#askagent on Facebook LIVE Oct 13

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The long weekend is over and it’s full steam ahead to Frankfurt Book Fair, #NaNoWriMo, the International Festival of Authors and the rest of the delights of fall publishing.

This week, I’m hosting a live #askagent session on the PSLA Facebook page.

Ask your questions in advance here.

Thursday at 4pm EST you can log in here.  Join me!

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10 Ways To Personalize Your Query to Agents

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Writers hear that they’re supposed to personalize their queries–but “how personal, exactly?” is the most common question. The best queries show that they have engaged with us before (on Twitter, read an interview, or a blog post of ours) and have done their research. It’s easier than you think to show that personal touch.

Below are TEN great query intro’s you can model yours after:

“You’ve mentioned on your blog an interest in XX and so BOOK TITLE HERE might be of special interest to you.”

“After reading (and loving) CLIENT BOOK TITLE HERE, I am submitting BOOK TITLE HERE for your review.”

“I noticed on Manuscript Wishlist you are looking for XX and XX so I’m submitting BOOK TITLE HERE.”

“I am seeking representation for my novel, BOOK TITLE HERE, a work of XX complete at XX-words. For readers of XX and CLIENT BOOK TITLE HERE.”

“I enjoyed your interview with XX and am eager to present to you my query for BOOK TITLE HERE.”

“As per your request on #MSWL, I am hoping you’ll be interested in my book, BOOK TITLE HERE, an …”

“I am excited to offer, for your consideration, BOOK TITLE HERE, one that is HOOK, like your #MSWL requests.”

“I am contacting you about my novel BOOK TITLE HERE because of your wishlist mention of XX and XX.”

“I noticed your tweet requesting XX and I thought my novel BOOK TITLE HERE could be just what you’re looking for.”

“I am seeking representation for my GENRE novel BOOK TITLE HERE complete at XX-words. It is similar in theme to CLIENT BOOK TITLE HERE.”

You don’t need to gush too much and you don’t need to flatter us. You just have to use your professional judgment to share why you think we’d be a fit. If you tell me that you’ve read my blog chances are I’m going to like that because it shows that you understand what I’m looking for. If you’ve read my clients’ books that shows we might have similar taste. If you cite my MSWL posts that shows some research. It’s really the little details that will set you apart from the pack.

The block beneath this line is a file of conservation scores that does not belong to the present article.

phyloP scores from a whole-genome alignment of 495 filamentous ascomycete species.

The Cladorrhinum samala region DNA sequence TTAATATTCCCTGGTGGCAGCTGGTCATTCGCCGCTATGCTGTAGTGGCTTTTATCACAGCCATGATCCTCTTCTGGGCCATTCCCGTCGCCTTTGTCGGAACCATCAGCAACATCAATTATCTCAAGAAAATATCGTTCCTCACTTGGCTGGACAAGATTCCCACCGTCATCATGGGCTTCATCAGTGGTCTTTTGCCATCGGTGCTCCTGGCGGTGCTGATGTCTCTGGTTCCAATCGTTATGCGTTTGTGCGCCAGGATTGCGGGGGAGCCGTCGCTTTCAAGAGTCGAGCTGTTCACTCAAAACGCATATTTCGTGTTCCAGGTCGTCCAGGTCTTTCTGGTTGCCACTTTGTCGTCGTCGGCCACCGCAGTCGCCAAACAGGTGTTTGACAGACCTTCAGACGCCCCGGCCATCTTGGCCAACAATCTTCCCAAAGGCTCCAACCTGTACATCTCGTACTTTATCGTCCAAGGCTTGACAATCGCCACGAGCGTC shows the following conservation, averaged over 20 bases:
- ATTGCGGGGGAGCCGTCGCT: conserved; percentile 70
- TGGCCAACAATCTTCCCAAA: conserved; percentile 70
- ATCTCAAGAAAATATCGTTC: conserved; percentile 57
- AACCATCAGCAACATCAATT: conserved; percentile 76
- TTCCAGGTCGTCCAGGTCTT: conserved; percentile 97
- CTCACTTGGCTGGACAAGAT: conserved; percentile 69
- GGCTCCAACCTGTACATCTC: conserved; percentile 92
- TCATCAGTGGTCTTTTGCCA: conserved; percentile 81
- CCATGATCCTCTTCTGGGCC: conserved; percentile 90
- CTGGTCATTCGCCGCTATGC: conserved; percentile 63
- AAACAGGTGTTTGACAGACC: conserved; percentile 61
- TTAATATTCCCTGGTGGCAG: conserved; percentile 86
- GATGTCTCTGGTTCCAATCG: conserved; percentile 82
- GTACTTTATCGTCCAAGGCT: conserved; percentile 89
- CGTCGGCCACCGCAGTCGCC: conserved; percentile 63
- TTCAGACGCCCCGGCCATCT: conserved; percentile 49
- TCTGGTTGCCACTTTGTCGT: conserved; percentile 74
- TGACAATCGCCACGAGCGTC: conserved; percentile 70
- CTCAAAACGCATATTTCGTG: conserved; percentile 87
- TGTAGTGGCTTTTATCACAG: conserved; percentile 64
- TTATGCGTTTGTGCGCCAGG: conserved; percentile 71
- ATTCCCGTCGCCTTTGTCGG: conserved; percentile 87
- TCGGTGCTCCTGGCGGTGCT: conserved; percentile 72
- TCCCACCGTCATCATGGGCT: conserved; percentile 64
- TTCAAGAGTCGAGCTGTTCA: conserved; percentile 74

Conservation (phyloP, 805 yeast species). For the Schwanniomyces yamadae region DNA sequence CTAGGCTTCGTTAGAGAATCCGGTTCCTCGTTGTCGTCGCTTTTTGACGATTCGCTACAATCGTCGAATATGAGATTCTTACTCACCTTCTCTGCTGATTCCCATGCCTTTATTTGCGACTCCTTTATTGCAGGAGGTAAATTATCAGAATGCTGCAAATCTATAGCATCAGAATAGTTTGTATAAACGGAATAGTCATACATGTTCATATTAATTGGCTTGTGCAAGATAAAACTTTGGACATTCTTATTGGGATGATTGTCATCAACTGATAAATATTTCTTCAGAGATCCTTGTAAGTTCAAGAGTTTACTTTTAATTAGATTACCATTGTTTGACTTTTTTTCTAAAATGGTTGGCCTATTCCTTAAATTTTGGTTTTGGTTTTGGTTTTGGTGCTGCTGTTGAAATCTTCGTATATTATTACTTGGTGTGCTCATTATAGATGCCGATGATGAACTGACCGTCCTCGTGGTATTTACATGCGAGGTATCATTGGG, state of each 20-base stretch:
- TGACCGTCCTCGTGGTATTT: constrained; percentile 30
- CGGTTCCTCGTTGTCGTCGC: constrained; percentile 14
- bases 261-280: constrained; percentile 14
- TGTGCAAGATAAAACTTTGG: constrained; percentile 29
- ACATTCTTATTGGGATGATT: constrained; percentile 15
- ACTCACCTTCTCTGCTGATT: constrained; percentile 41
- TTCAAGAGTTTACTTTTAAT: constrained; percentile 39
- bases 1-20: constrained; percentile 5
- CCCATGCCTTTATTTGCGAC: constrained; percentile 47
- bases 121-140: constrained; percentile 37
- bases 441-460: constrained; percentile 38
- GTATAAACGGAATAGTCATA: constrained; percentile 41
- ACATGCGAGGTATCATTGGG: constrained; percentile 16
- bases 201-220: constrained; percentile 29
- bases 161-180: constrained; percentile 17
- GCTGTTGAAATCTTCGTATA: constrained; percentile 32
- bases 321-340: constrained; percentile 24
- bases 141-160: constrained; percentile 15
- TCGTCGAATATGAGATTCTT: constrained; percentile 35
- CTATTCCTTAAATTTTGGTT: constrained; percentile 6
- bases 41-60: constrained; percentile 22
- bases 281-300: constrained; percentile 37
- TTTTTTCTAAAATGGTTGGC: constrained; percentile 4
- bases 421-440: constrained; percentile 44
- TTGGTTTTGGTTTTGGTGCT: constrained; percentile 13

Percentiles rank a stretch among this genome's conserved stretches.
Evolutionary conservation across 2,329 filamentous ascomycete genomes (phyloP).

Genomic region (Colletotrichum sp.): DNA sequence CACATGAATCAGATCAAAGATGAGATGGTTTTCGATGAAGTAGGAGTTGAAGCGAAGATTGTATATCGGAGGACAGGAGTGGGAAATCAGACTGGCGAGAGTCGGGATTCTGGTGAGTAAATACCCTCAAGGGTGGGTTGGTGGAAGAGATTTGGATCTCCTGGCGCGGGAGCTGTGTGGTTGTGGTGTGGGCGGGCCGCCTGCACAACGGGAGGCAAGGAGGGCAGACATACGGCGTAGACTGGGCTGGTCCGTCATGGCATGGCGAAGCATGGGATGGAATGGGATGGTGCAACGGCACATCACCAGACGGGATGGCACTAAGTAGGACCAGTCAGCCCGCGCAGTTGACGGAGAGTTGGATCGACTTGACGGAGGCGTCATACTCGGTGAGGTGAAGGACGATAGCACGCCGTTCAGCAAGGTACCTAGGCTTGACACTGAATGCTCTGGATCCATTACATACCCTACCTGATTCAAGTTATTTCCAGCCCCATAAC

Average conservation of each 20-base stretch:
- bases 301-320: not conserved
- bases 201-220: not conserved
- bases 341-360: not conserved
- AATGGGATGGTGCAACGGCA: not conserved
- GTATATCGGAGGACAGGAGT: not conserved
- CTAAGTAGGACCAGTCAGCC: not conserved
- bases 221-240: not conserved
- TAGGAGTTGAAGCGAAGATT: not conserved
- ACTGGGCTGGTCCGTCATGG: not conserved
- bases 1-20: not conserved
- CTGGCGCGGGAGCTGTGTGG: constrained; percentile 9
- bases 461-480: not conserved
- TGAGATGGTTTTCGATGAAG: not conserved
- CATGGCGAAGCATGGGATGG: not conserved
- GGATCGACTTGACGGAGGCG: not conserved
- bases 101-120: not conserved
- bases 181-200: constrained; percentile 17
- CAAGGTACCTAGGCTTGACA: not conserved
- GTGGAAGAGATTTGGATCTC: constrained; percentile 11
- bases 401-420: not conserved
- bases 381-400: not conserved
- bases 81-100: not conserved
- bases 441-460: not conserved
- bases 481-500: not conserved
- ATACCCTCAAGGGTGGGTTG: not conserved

Make sure to also include in this opening paragraph: word count, genre/category/audience and don’t forget your book title!

 

 

4 Easy Ways To Streamline Your Author Brand

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Every writer has an author brand whether they know it or not. So how can you take control of it? Here are my four easy ways to streamline your author brand across platforms and within platforms.

TAKE CONTROL OF YOUR AUTHOR BRAND WITH THESE 4 STEPS:

1. Cross-platform brand consistency

Do you use the same author photo on all your platforms (i.e. Website and Instagram) so followers know they’re in the right place? Do you use the same colour scheme or header image on your platforms (i.e. Facebook and Twitter)? Use visual cues to let readers/followers/fans know they’re in the right place. This creates tone without saying anything and is an easy way to start having a consistent brand across the web.

2. Unique content per platform

If you promote the same links across Facebook, Twitter, Instagram, e-newsletter etc. then readers only have to follow you in one place to get the same information. Try creating unique content (but not spamming people about buying your book) for each platform and see how your voice and following can grow in different ways.

3. Engagement

Rule #1 of social media and growing a brand is engaging with comments/readers/followers. Don’t let a single comment go by without replying. Show followers that if they have the time to visit your pages that you have the time to engage with them. Then they’ll keep coming back because they have a personal relationship with you. When it’s time to promote your book they’ll be there to support you.